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Economists, Business Leaders Ponder When to End Stimulus Efforts in Asia

The world's major economies have spent trillions of dollars in government money to ease a severe global slump. That spending has led to huge budget deficits in some countries, including the United States, but it also is credited with recent signs of economic recovery. In Asia, business people are now asking if governments should stop the spending now.

Recently Chinese Premier Wen Jiabao said his government's $600 billion stimulus effort has worked. But he told a gathering of financial industry experts that because of remaining uncertainties in the global economy, China is not about to start turning off the money tap. He spoke through a translator.

"We cannot and will not change our policy direction in the absence of proper conditions," he said. "We will continue steady and relatively fast economic growth as our primarily task. We will unswervingly follow the proactive fiscal policy and the moderately easy monetary policy, and implement and continuously enrich and improve the stimulus package."

Late last year, governments around the world took bold steps to save their economies from the threat of a deep recession. To stimulate growth, they pumped billions of dollars into their economies and lowered interest rates so that companies and consumers could get cheap credit. In China, banks lent as much as the annual gross domestic product of Canada.

But as economies start to recover, governments and business people are debating when to stop the stimulus. Getting the timing wrong brings huge consequences.

Cutting off the money too soon means fragile growth could falter, especially since demand for Asian exports remain weak.

Zhu Min, group executive vice president of the state-owned Bank of China, says although major economies in Asia such as China, Japan and South Korea, grew in the second quarter, the recovery is still fragile.

"I would say it's still too early to talk about exits today because the world still needs a fiscal and monetary policy to stabilize," said Zhu.

But acting too slowly has huge risks, too. As Zhu notes, one of the biggest is inflation, caused by vast amounts of money being used recklessly and over-stimulating demand. One fear is that prices for investments such as stocks and property could rise rapidly, creating a so-called asset bubble.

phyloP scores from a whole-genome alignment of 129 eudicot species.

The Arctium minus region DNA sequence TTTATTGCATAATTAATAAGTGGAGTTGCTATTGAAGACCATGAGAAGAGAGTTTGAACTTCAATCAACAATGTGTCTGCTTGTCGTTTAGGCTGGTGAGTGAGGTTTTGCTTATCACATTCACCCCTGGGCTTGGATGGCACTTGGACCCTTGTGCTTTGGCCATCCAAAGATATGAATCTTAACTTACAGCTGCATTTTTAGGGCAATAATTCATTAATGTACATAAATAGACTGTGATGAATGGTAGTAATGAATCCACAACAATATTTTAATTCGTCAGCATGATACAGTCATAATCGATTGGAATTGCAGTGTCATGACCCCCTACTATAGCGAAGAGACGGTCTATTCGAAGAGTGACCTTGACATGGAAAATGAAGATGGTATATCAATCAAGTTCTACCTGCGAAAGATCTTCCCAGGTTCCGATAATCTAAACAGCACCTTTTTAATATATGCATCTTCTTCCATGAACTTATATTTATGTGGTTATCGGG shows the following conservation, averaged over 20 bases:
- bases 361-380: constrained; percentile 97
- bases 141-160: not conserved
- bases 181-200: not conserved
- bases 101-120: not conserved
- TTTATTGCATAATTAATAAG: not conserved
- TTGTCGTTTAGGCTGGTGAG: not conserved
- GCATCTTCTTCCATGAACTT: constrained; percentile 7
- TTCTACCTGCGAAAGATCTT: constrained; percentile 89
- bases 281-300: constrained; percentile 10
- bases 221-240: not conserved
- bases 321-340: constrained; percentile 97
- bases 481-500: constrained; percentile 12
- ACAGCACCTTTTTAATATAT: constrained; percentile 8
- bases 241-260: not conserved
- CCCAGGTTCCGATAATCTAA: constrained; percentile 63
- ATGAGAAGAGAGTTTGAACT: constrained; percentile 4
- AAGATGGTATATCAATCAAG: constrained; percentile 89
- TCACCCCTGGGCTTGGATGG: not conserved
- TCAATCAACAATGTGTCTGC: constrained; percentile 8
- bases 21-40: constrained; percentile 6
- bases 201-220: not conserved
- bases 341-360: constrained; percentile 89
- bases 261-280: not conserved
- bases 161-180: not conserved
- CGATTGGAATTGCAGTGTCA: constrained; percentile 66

"But given nine trillion dollars liquidity in the market, given four trillion dollars in U.S. debt, people are obviously concerned about inflationary pressure, people are obviously concerned about the U.S. deficit, people are obviously concerned about U.S. dollar devaluation," said Zhu.

Stephen Roach, Asia chairman of the U.S. investment bank Morgan Stanley, recently said identifying a timetable for an exit is a "Herculean task". But he says lessons should be learned from the U.S. recession of the 1990s, when, he says, the Federal Reserve Bank left interest rates too low, for too long.

"And sowed the seeds for future bubbles and then embraced a very incremental exit strategy in trying to normalize the funds rates and actually continued to fuel the credit and property bubbles of recent years," he said.

Some economists already worry about an asset bubble in China. Beijing's stimulus money has mostly gone to building infrastructure to help cushion the pain of millions of factory jobs lost because of the global slowdown. But a substantial amount found its way into the surging property and stock markets.

Continuing stimulus efforts too long has other risks.

After Japan's asset bubble burst in the 1990s, the government spent years trying to stimulate growth. And after new stimulus spending over the past year, Japan faces an enormous public debt, twice its annual gross domestic product, which drags down growth. The Bank of Japan maintains near zero interest rates despite severe deflation or fall in prices.

Heizo Takenaka is an economist and Japan's former minister of economic and financial policy. He says government spending is good in the short run, but stimulus money must be targeted for it to work.

"In the case of Asian countries, infrastructure investment is good in the short run and also in the long run. However, just to rescue the damaged companies - this kind of policy is also taken by some countries. This kind of policy to help will require another policy to solve," he said. "So the solution will not come. This [is what] we experienced in the 1990s. So how to get rid of this policy to help to shift in the policy to solve is the most important part. Otherwise we will see a very long lost decade just like what Japan experienced in the 1990s."

Takenaka says it is difficult to find an exit and it may take several years. He says governments must have the political will to decide to end the spending.

Antony Leung, chairman for greater China for the U.S. private equity company Blackstone and formerly Hong Kong's financial secretary, agrees.

"It is politically more difficult to withdraw this liquidity from the market. That's why it would be nice to have an exit strategy with clear timetables and indicators," he said. "But my fear is because of the political pressure it may not happen."

Many governments are looking for signs that the U.S. Federal Reserve will begin to tighten up its monetary policy, slowly pulling money out of the system.

Exit strategies are expected to be on the agenda when leaders from the major developed and developing economies of G-20 meet in the U.S. city of Pittsburgh next week.